The South African government’s neglect of schools on commercial farms prevents thousands of rural children from receiving an adequate education, Human Rights Watch said in a new report released today. Farm schools provide the only educational opportunity for farm workers’ children in South Africa.

The 59-page report, “Forgotten Schools: Right to Basic Education for Children on Farms in South Africa,” found that the government’s failure to negotiate contracts with farm owners impedes children’s right to basic education. In the worst cases, farm owners have deliberately obstructed children's access to the schools.

“Rural children attending farm schools should be enjoying the fruits of South Africa's decade of democracy,” said Nobuntu Mbelle, South Africa researcher in Human Rights Watch’s Africa Division. “Yet the advances made in public education elsewhere in South Africa have yielded few benefits for children on commercial farms.”

The neglect of farm schools—officially known as “public schools on private property”—results in children's attending dilapidated schools often without running water and electricity. Delivery of these key services is determined in contracts between the state and farm owner. Despite national policies enacted in 1996 that mandate contracts for all schools within six months, the government has yet to negotiate with farmers in a majority of instances.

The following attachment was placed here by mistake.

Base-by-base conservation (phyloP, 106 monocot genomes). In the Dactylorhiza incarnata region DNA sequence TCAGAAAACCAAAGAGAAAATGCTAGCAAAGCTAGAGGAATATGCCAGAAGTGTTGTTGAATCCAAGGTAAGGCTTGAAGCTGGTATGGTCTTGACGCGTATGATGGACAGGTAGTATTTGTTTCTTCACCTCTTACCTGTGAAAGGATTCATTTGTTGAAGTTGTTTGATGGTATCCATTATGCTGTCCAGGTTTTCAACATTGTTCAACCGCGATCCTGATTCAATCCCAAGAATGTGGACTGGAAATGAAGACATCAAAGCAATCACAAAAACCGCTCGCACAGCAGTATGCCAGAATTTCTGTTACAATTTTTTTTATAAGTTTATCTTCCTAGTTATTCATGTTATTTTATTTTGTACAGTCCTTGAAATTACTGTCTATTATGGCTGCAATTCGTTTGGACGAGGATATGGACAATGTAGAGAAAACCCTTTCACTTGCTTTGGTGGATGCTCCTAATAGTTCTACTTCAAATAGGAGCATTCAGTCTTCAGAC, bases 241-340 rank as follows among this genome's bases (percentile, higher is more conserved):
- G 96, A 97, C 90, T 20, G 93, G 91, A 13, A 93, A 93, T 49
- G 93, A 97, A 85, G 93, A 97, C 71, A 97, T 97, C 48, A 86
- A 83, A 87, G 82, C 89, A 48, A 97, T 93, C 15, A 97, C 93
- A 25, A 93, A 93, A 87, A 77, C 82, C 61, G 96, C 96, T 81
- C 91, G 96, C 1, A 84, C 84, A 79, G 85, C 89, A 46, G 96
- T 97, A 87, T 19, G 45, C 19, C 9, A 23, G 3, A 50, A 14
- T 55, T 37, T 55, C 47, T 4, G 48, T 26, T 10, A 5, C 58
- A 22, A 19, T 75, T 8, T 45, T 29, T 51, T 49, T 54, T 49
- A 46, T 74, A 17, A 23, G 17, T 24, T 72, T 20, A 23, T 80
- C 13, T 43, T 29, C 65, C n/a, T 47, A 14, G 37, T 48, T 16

The report documents cases where farm owners or managers prevent learners and teachers from getting to school by locking school facilities or obstructing access otherwise, generally due a lack of contractual arrangements. While the police and authorities from the provisional departments of education intervene on occasion to ensure access, such intervention has not prevented further interference at the same schools.

“Children who try to receive an education are caught between the landowners’ private interests and the state's meager attempt to meet its obligations,” said Mbelle. “The children become the unintended victims of government inaction.”

Most farm schools consist of a simple classroom, often in need of repair. Children attend schools without drinking water or proper sanitation, putting them at unnecessary risk of disease. Regulations under the South African Schools Act of 1996 require the state, or where applicable the landowner, to provide basic services to farm schools.

The lack of state-funded transport from homes to schools further hinders access to education in commercial farm areas. Two-thirds of the children, some as young as eight years old, who attend farm schools in Limpopo Province travel to school on foot up to 30 kilometers (18 miles) each morning. Such exhausting conditions adversely affect the ability of these children to adequately participate in activities in the classroom. This results in poor performance, nonattendance or regular absences. In particular, girls face the risk of sexual assault when walking several hours to and from school each day.

Human Rights Watch called on the South African government to protect the farm worker children’s right to a basic education on commercial farms. The government should insist on the speedy conclusion of contracts between provincial departments of education and farm owners in order to ensure that children get the education they need.